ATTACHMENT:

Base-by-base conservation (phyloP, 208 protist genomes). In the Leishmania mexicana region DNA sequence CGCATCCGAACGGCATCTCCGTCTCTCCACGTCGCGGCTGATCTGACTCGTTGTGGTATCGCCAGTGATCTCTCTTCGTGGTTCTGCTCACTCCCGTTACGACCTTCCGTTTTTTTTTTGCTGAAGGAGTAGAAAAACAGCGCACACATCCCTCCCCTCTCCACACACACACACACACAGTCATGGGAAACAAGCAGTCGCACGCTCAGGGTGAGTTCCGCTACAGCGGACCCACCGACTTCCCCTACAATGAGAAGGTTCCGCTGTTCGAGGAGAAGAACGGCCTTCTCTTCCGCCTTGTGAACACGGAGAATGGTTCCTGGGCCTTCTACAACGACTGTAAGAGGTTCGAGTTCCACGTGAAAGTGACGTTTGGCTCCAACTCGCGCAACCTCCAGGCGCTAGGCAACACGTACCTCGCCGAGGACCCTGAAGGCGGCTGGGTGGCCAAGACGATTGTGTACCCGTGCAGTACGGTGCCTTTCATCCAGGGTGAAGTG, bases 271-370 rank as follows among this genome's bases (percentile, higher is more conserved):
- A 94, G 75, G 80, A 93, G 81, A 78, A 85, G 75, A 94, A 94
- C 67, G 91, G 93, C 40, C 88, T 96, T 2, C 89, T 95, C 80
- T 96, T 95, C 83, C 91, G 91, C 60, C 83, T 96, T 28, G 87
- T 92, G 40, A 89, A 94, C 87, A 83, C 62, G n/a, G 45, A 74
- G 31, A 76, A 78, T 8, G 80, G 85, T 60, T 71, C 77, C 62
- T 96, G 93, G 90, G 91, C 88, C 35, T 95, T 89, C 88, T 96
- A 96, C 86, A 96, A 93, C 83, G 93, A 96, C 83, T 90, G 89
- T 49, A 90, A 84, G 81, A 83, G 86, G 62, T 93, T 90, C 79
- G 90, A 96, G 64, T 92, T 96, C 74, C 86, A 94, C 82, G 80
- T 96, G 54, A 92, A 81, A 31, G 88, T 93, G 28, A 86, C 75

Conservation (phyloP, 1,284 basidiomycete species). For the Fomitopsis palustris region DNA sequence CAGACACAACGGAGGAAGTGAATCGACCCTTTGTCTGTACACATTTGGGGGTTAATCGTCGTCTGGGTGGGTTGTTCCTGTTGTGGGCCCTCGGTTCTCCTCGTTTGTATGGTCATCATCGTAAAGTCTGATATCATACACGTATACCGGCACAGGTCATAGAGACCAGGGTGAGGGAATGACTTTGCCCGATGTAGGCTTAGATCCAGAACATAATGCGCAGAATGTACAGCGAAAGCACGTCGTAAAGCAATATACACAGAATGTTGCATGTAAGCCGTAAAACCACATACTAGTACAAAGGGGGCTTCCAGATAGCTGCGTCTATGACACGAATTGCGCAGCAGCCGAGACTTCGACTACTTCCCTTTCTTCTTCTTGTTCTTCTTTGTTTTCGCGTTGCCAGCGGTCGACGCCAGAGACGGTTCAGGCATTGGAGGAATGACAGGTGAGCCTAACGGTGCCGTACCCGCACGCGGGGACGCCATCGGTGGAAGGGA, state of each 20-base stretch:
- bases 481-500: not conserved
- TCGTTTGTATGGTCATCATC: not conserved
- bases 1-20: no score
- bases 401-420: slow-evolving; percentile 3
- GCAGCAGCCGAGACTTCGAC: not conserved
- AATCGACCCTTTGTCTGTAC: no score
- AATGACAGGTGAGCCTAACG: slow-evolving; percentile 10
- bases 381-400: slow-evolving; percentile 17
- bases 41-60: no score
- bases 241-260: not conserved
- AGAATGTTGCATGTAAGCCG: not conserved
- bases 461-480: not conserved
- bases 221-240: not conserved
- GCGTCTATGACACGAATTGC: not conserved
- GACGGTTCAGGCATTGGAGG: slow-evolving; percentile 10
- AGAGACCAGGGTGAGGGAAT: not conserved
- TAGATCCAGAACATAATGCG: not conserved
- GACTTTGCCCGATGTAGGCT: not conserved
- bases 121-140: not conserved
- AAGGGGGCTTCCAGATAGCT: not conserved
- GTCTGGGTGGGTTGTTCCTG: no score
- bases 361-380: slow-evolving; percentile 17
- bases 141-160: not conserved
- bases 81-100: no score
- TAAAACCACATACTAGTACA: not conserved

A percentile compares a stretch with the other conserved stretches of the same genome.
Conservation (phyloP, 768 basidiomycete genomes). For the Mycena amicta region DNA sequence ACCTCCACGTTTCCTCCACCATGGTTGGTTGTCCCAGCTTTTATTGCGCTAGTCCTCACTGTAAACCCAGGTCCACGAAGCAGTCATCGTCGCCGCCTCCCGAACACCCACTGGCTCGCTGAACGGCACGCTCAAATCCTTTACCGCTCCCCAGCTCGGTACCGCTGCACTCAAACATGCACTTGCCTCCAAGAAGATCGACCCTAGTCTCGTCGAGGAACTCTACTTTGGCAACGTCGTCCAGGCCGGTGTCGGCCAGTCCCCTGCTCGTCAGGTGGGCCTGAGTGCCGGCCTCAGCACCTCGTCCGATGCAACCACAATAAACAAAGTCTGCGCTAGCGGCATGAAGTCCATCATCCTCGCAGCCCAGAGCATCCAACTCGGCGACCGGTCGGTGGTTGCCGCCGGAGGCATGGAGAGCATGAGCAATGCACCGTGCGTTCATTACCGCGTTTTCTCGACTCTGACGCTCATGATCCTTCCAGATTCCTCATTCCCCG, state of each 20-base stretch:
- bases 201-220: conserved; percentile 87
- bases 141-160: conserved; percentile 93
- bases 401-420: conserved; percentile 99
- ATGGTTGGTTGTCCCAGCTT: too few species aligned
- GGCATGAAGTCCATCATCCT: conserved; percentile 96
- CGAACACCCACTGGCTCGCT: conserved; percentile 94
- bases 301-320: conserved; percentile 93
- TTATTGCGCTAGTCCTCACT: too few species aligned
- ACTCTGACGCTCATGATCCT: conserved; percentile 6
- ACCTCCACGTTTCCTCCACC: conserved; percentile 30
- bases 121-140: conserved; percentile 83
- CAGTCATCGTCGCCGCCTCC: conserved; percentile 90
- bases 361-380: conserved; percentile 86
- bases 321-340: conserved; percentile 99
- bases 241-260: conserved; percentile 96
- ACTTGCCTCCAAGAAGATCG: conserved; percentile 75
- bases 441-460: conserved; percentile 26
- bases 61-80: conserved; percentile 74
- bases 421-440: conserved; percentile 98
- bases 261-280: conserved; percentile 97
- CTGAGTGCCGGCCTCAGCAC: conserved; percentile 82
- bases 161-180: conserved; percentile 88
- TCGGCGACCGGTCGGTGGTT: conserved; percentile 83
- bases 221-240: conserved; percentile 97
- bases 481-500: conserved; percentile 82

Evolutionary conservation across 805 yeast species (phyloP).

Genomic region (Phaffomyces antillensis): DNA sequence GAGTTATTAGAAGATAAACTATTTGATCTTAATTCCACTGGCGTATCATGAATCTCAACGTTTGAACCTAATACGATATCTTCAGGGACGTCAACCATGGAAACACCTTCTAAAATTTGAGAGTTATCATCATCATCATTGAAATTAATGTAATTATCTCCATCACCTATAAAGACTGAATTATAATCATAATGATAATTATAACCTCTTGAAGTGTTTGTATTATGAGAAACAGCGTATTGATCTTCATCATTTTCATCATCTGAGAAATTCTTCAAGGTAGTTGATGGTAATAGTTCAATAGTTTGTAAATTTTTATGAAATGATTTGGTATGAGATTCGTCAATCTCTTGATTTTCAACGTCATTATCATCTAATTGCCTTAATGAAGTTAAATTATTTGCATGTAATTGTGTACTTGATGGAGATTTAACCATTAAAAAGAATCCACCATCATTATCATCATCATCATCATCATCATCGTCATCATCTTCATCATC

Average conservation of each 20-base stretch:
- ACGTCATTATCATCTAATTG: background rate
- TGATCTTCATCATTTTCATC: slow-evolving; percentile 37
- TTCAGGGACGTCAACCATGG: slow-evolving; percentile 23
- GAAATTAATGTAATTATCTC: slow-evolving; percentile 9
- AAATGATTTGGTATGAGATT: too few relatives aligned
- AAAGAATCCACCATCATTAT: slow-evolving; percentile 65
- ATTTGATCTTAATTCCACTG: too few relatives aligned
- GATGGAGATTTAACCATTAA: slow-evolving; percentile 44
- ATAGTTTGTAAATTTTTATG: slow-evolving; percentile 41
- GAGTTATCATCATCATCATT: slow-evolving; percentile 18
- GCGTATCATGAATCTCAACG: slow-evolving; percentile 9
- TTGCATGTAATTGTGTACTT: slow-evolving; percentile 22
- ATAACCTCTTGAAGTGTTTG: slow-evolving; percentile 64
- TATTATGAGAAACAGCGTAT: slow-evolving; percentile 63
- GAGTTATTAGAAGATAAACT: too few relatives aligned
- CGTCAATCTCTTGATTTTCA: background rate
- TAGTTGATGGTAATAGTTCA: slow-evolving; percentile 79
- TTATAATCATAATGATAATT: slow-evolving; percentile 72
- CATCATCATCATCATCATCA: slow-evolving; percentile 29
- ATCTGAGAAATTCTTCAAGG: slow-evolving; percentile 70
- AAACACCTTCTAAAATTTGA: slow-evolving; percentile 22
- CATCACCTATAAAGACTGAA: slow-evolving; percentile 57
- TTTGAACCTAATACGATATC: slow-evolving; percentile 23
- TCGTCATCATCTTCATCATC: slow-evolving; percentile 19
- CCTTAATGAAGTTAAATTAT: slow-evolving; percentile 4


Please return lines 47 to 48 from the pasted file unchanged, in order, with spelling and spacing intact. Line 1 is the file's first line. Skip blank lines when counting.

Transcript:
- TTATTGCGCTAGTCCTCACT: too few species aligned
- ACTCTGACGCTCATGATCCT: conserved; percentile 6